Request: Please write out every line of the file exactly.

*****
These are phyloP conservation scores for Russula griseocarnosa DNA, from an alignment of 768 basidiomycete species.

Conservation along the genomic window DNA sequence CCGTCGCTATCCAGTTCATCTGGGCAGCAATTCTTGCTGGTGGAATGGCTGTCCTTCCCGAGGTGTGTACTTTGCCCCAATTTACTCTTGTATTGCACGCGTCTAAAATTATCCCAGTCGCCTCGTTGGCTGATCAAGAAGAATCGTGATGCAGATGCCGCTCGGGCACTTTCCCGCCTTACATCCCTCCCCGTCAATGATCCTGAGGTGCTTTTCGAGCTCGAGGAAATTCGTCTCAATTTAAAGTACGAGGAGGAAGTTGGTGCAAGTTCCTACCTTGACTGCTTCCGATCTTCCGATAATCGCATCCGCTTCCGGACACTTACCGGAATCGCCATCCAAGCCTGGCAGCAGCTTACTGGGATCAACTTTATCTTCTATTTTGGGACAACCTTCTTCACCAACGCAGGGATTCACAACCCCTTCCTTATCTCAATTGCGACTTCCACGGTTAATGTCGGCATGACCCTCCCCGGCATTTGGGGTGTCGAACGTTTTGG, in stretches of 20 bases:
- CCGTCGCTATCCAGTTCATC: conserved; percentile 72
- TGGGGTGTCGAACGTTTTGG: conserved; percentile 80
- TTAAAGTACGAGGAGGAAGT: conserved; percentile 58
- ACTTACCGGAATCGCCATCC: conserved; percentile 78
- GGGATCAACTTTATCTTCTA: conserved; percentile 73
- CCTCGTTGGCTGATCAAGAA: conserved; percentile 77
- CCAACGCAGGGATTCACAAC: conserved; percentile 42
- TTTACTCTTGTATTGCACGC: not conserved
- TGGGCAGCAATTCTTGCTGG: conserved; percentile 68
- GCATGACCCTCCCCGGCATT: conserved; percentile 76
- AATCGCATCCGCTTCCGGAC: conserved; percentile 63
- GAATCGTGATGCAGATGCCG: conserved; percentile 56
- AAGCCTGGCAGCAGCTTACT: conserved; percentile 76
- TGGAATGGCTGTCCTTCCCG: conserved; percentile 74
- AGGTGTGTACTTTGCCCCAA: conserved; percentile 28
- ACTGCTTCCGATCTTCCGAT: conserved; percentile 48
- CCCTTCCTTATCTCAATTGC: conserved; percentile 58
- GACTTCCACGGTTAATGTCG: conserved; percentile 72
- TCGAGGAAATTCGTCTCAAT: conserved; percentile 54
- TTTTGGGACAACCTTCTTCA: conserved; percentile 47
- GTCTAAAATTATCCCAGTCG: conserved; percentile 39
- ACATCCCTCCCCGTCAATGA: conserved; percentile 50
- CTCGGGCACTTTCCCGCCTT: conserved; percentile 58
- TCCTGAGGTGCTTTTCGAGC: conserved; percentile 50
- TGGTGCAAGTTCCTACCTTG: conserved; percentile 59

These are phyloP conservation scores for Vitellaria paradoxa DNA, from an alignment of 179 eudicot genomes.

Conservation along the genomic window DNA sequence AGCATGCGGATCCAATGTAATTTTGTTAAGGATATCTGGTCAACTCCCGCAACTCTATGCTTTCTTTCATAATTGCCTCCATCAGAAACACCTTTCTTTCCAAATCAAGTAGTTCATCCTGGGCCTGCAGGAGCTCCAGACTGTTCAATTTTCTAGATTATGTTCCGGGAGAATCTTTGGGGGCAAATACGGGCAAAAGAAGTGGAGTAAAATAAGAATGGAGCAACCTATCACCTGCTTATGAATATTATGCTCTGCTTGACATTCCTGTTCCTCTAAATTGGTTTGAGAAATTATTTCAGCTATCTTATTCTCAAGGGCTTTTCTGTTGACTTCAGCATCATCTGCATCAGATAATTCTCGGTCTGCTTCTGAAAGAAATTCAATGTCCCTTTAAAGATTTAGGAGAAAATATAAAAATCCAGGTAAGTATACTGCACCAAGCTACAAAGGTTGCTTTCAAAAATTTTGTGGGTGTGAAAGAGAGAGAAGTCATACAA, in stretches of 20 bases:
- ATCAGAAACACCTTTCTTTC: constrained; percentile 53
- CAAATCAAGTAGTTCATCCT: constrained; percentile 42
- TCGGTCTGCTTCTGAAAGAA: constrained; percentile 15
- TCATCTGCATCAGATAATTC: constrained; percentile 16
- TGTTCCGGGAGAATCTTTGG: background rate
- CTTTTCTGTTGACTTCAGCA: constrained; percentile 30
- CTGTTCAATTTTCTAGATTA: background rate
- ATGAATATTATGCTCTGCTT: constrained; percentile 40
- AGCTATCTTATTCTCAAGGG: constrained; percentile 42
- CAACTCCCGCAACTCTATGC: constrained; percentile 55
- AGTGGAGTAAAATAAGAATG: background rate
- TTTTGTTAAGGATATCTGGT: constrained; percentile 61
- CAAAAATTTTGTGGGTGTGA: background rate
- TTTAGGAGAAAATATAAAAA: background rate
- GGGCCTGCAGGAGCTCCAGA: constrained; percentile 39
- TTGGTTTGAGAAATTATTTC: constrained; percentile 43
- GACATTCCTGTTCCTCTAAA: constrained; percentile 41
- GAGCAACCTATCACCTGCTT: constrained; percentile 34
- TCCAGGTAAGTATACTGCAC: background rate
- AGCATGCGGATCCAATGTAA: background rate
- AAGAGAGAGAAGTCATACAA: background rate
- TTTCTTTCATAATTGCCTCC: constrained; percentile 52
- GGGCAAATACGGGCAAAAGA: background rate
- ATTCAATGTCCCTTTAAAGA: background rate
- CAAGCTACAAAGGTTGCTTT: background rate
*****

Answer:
These are phyloP conservation scores for Russula griseocarnosa DNA, from an alignment of 768 basidiomycete species.

Conservation along the genomic window DNA sequence CCGTCGCTATCCAGTTCATCTGGGCAGCAATTCTTGCTGGTGGAATGGCTGTCCTTCCCGAGGTGTGTACTTTGCCCCAATTTACTCTTGTATTGCACGCGTCTAAAATTATCCCAGTCGCCTCGTTGGCTGATCAAGAAGAATCGTGATGCAGATGCCGCTCGGGCACTTTCCCGCCTTACATCCCTCCCCGTCAATGATCCTGAGGTGCTTTTCGAGCTCGAGGAAATTCGTCTCAATTTAAAGTACGAGGAGGAAGTTGGTGCAAGTTCCTACCTTGACTGCTTCCGATCTTCCGATAATCGCATCCGCTTCCGGACACTTACCGGAATCGCCATCCAAGCCTGGCAGCAGCTTACTGGGATCAACTTTATCTTCTATTTTGGGACAACCTTCTTCACCAACGCAGGGATTCACAACCCCTTCCTTATCTCAATTGCGACTTCCACGGTTAATGTCGGCATGACCCTCCCCGGCATTTGGGGTGTCGAACGTTTTGG, in stretches of 20 bases:
- CCGTCGCTATCCAGTTCATC: conserved; percentile 72
- TGGGGTGTCGAACGTTTTGG: conserved; percentile 80
- TTAAAGTACGAGGAGGAAGT: conserved; percentile 58
- ACTTACCGGAATCGCCATCC: conserved; percentile 78
- GGGATCAACTTTATCTTCTA: conserved; percentile 73
- CCTCGTTGGCTGATCAAGAA: conserved; percentile 77
- CCAACGCAGGGATTCACAAC: conserved; percentile 42
- TTTACTCTTGTATTGCACGC: not conserved
- TGGGCAGCAATTCTTGCTGG: conserved; percentile 68
- GCATGACCCTCCCCGGCATT: conserved; percentile 76
- AATCGCATCCGCTTCCGGAC: conserved; percentile 63
- GAATCGTGATGCAGATGCCG: conserved; percentile 56
- AAGCCTGGCAGCAGCTTACT: conserved; percentile 76
- TGGAATGGCTGTCCTTCCCG: conserved; percentile 74
- AGGTGTGTACTTTGCCCCAA: conserved; percentile 28
- ACTGCTTCCGATCTTCCGAT: conserved; percentile 48
- CCCTTCCTTATCTCAATTGC: conserved; percentile 58
- GACTTCCACGGTTAATGTCG: conserved; percentile 72
- TCGAGGAAATTCGTCTCAAT: conserved; percentile 54
- TTTTGGGACAACCTTCTTCA: conserved; percentile 47
- GTCTAAAATTATCCCAGTCG: conserved; percentile 39
- ACATCCCTCCCCGTCAATGA: conserved; percentile 50
- CTCGGGCACTTTCCCGCCTT: conserved; percentile 58
- TCCTGAGGTGCTTTTCGAGC: conserved; percentile 50
- TGGTGCAAGTTCCTACCTTG: conserved; percentile 59

These are phyloP conservation scores for Vitellaria paradoxa DNA, from an alignment of 179 eudicot genomes.

Conservation along the genomic window DNA sequence AGCATGCGGATCCAATGTAATTTTGTTAAGGATATCTGGTCAACTCCCGCAACTCTATGCTTTCTTTCATAATTGCCTCCATCAGAAACACCTTTCTTTCCAAATCAAGTAGTTCATCCTGGGCCTGCAGGAGCTCCAGACTGTTCAATTTTCTAGATTATGTTCCGGGAGAATCTTTGGGGGCAAATACGGGCAAAAGAAGTGGAGTAAAATAAGAATGGAGCAACCTATCACCTGCTTATGAATATTATGCTCTGCTTGACATTCCTGTTCCTCTAAATTGGTTTGAGAAATTATTTCAGCTATCTTATTCTCAAGGGCTTTTCTGTTGACTTCAGCATCATCTGCATCAGATAATTCTCGGTCTGCTTCTGAAAGAAATTCAATGTCCCTTTAAAGATTTAGGAGAAAATATAAAAATCCAGGTAAGTATACTGCACCAAGCTACAAAGGTTGCTTTCAAAAATTTTGTGGGTGTGAAAGAGAGAGAAGTCATACAA, in stretches of 20 bases:
- ATCAGAAACACCTTTCTTTC: constrained; percentile 53
- CAAATCAAGTAGTTCATCCT: constrained; percentile 42
- TCGGTCTGCTTCTGAAAGAA: constrained; percentile 15
- TCATCTGCATCAGATAATTC: constrained; percentile 16
- TGTTCCGGGAGAATCTTTGG: background rate
- CTTTTCTGTTGACTTCAGCA: constrained; percentile 30
- CTGTTCAATTTTCTAGATTA: background rate
- ATGAATATTATGCTCTGCTT: constrained; percentile 40
- AGCTATCTTATTCTCAAGGG: constrained; percentile 42
- CAACTCCCGCAACTCTATGC: constrained; percentile 55
- AGTGGAGTAAAATAAGAATG: background rate
- TTTTGTTAAGGATATCTGGT: constrained; percentile 61
- CAAAAATTTTGTGGGTGTGA: background rate
- TTTAGGAGAAAATATAAAAA: background rate
- GGGCCTGCAGGAGCTCCAGA: constrained; percentile 39
- TTGGTTTGAGAAATTATTTC: constrained; percentile 43
- GACATTCCTGTTCCTCTAAA: constrained; percentile 41
- GAGCAACCTATCACCTGCTT: constrained; percentile 34
- TCCAGGTAAGTATACTGCAC: background rate
- AGCATGCGGATCCAATGTAA: background rate
- AAGAGAGAGAAGTCATACAA: background rate
- TTTCTTTCATAATTGCCTCC: constrained; percentile 52
- GGGCAAATACGGGCAAAAGA: background rate
- ATTCAATGTCCCTTTAAAGA: background rate
- CAAGCTACAAAGGTTGCTTT: background rate